On October 6, 2015 the European Court of Justice declared the data-transfer pact “Safe Harbor” between the EU and US to be invalid. This judgement overrules a decision of the European Commission from 2000, which considered personal data from the EU to be adequately protected in the US. The court’s ruling includes the following aspects:
- US-regulations on data protection violate EU-law, since they compromise the fundamental rights for the respect of private life and for effective judicial protection.
- The Safe Habor-decision of the European Commission can neither eliminate nor reduce the competence of national data protection authorities to control whether data transfers into third countries meet the necessary requirements.
- In the future EU-authorities are to examine independently whether US-companies, such as Facebook, comply with the EU legislative framework when dealing with personal data of European users.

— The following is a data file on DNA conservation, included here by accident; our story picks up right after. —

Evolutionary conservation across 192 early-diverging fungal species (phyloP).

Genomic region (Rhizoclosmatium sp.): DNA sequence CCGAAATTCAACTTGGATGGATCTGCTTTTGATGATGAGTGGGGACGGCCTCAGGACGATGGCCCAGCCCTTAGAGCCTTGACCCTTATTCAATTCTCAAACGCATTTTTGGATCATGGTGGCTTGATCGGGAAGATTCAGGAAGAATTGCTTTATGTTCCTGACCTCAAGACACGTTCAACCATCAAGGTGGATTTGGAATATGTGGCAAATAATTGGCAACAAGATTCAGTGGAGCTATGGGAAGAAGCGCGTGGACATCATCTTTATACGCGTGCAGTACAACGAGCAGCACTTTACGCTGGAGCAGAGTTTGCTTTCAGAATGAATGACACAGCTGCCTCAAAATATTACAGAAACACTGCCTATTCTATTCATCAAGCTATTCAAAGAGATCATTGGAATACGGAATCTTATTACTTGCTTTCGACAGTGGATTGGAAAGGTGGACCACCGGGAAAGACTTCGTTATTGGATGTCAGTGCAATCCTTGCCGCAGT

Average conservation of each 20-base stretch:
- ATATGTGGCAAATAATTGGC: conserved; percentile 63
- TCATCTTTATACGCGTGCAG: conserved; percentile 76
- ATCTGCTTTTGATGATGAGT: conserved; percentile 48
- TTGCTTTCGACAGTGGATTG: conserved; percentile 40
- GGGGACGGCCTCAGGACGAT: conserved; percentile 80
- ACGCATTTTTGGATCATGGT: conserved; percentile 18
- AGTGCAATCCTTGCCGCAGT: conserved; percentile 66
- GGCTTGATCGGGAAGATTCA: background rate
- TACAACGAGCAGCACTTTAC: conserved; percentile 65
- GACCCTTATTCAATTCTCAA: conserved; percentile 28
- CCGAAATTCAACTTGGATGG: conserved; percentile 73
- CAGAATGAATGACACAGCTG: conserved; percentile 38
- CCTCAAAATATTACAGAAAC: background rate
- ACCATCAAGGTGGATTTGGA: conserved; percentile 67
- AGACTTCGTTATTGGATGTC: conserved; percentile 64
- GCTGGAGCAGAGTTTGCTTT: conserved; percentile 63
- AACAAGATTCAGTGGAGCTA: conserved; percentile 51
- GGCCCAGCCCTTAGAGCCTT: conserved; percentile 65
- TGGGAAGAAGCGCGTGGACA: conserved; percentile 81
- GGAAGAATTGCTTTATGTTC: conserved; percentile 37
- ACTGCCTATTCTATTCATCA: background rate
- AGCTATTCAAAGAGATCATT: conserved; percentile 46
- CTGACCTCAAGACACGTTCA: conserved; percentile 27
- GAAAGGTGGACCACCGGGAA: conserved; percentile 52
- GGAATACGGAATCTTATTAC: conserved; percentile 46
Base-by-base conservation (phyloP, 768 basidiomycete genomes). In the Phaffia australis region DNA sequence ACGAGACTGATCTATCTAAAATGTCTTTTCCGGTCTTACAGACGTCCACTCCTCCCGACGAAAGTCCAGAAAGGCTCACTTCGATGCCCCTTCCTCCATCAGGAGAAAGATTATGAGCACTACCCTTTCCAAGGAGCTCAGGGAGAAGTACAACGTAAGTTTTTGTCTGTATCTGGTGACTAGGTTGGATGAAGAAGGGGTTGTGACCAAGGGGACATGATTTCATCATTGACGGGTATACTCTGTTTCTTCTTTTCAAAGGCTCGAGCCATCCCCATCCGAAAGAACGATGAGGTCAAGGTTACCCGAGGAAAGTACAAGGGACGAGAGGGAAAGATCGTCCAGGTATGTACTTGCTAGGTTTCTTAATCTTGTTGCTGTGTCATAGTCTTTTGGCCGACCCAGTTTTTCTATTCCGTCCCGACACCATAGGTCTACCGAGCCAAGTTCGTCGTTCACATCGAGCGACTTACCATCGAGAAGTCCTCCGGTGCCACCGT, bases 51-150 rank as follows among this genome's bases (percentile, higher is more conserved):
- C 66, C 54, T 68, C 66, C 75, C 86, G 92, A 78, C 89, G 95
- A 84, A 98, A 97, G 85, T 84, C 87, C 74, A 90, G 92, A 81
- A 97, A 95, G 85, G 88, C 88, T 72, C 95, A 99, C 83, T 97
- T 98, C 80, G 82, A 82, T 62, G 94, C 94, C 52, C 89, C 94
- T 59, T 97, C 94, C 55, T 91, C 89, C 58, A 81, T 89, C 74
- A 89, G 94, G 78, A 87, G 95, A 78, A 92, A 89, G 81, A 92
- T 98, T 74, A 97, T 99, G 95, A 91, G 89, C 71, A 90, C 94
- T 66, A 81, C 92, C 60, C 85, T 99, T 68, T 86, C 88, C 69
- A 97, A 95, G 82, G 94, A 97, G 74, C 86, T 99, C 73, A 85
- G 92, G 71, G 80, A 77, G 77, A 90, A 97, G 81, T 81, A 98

The ruling enforces the fundamental rights protection within the EU and illustrates the discrepancies of data protection regulations between Europe and the USA. Heiko Maas, German Federal Minister for justice and consumer protection, commented upon the court’s decision as follows: “The verdict implies a strong signal for the protection of fundamental rights in Europe: Privacy and data protection are crucial in a globally networked world. (…) Anyone who offers goods and services in the EU has to respect the European data protection law – no matter where the server is located.”
Source: ECJ and BMJV